Seafish fleet researcher Juan Carlos Paredes Esclapez reports from the east of England

Another couple of weeks out in the field have passed, and we’ve gathered more valuable insight from fishers. It doesn’t matter what you discuss, it’s always a masterclass in biology, engineering or sustainability – to name just a few topics.

Long drives, unsocial hours and tide times are just some of the factors you need to gamble with if you want to catch fishers; this is not a 9-5 job. If you think that chasing fish is difficult, imagine chasing fishermen! But the effort is always worth it.

It’s been a pleasure to listen to accounts of how some of you still use landmarks to guide your trips around the fishing grounds. Who could argue with that, especially if one such landmark is the beautiful Whitby Abbey? It sounds easy, but I struggle to imagine navigating with bad weather, strong swell or engine failure.

It’s also been nice to see how many young crew members have enrolled during this year after completing their training, especially in the east of England. New entrants are so important for the industry. They’ve been trained and prepared to face the challenges of the sea, and now they’ll start learning all the tricks and expertise from ‘old school’ skippers and deckies. They’ll be the new blood, keeping the industry alive for generations to come.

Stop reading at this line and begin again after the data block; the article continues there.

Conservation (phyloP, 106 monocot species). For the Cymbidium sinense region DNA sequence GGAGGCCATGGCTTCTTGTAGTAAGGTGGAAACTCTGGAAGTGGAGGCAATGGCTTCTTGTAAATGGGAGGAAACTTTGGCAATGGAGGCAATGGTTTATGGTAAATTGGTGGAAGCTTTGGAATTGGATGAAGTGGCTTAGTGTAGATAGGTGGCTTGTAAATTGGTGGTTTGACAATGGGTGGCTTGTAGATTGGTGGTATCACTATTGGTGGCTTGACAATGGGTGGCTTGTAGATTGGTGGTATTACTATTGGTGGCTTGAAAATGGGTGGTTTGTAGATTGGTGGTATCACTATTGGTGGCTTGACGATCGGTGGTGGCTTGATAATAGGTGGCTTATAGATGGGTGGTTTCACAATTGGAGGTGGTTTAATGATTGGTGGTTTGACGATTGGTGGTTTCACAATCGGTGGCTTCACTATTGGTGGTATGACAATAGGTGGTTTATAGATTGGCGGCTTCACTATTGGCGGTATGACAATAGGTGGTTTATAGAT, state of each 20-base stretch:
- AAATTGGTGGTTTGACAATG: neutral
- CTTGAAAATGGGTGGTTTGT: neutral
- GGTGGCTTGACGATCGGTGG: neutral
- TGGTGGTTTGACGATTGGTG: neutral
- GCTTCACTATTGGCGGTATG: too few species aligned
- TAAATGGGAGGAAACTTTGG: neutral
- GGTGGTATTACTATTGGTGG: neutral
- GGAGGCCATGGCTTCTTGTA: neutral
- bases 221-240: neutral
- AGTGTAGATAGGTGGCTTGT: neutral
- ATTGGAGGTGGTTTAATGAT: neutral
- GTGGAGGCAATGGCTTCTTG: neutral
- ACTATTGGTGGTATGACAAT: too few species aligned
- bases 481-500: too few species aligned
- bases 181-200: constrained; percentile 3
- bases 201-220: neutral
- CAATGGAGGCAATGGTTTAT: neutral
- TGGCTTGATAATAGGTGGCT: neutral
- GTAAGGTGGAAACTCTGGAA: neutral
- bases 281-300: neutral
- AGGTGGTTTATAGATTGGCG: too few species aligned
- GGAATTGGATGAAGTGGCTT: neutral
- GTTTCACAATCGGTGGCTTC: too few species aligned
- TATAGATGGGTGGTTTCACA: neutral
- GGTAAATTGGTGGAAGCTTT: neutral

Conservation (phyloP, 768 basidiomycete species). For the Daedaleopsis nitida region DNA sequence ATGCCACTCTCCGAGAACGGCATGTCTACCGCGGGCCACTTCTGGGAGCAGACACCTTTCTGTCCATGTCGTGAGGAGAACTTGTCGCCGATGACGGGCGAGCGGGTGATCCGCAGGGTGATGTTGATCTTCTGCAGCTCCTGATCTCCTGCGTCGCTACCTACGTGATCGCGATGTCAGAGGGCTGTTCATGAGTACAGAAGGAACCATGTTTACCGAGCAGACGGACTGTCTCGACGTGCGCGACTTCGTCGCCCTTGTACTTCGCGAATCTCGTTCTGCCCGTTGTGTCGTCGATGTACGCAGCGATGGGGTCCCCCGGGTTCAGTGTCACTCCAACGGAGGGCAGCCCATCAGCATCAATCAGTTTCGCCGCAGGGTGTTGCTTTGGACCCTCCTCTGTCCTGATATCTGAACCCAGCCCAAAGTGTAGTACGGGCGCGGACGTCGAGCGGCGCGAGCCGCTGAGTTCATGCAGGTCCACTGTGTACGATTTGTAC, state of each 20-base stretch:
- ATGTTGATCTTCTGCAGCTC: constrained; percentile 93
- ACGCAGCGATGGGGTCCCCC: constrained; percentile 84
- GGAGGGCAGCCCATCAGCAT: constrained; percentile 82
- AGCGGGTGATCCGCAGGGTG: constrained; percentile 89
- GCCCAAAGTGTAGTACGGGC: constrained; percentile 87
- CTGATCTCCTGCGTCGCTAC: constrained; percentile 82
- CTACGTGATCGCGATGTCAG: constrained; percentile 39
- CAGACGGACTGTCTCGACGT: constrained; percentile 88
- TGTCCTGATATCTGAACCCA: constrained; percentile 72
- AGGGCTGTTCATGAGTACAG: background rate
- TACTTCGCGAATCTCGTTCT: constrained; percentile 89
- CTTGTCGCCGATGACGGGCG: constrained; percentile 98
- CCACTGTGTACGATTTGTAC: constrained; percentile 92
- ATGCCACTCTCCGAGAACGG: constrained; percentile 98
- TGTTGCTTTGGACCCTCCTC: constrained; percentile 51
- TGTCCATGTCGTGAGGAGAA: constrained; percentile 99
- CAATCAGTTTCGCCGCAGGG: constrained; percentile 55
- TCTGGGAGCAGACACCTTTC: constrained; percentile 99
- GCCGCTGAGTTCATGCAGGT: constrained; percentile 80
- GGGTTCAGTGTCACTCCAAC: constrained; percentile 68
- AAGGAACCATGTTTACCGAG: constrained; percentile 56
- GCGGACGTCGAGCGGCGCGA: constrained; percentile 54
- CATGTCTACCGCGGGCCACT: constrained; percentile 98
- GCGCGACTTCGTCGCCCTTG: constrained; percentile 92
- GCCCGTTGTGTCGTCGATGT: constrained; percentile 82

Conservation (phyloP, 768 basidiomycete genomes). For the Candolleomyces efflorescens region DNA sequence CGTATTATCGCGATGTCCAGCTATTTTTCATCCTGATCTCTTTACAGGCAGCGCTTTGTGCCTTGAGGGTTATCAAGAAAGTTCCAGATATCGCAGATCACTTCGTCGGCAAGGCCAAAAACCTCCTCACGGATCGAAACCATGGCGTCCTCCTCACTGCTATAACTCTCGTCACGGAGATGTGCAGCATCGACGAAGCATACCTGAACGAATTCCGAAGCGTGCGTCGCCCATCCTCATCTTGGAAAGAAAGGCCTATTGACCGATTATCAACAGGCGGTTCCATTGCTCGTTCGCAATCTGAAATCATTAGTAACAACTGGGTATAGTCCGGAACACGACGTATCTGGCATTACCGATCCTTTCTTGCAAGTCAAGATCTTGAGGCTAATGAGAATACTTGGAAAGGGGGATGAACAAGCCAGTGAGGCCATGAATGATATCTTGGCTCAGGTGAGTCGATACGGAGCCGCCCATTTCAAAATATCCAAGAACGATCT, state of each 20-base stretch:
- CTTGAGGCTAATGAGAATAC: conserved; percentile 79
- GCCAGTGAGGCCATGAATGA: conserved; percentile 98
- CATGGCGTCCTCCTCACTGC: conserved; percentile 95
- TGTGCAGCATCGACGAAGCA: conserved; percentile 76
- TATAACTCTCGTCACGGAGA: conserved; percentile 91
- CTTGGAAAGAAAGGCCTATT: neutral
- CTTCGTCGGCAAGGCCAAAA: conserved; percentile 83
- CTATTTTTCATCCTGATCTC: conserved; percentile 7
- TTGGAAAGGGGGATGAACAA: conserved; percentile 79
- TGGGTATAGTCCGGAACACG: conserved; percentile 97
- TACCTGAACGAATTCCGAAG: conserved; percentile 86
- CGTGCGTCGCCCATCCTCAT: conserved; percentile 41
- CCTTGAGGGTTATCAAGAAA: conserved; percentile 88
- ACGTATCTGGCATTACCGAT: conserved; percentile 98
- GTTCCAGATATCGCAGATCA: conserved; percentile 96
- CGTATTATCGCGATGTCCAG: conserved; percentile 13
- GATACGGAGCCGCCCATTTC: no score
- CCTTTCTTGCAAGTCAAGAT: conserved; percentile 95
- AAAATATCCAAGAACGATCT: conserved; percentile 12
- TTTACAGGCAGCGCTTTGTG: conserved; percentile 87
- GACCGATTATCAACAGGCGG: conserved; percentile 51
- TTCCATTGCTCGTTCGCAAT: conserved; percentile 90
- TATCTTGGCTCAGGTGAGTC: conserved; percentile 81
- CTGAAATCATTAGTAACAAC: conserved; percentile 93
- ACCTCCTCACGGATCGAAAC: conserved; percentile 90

Talking with fishers is always an inspiring experience, and a very powerful research exercise for everyone. My favourite part is exchanging recipes. I can’t help myself when I see the magnificent fresh ingredients that fishers bring ashore. Bass with red chilli and lime, dressed crab, grilled prawns, smoked haddock, baked lemon sole with cider… the options are endless!

I could stay talking with you for hours, but I remind myself that you’ve probably already had a long day without a break. The day hasn’t finished once the fish is landed, as there are always deliveries to sort, paperwork to complete and possibly boat maintenance or gear repairs to do as well. Without forgetting that you’re also dads and mums, brothers and sisters, sons and daughters. It’s a privilege to speak to you all!

Carlos is a fleet researcher with Seafish, working on the 2021 fleet survey, which is taking place now, with Seafish’s researchers visiting ports and harbours. If you are happy to take part, please email: fleet. with your name, email and/or phone number and port of operation.

Find out more here.

This story was taken from the latest issue of Fishing News. For more up-to-date and in-depth reports on the UK and Irish commercial fishing sector, subscribe to Fishing News here or buy the latest single issue for just £3.30 here.


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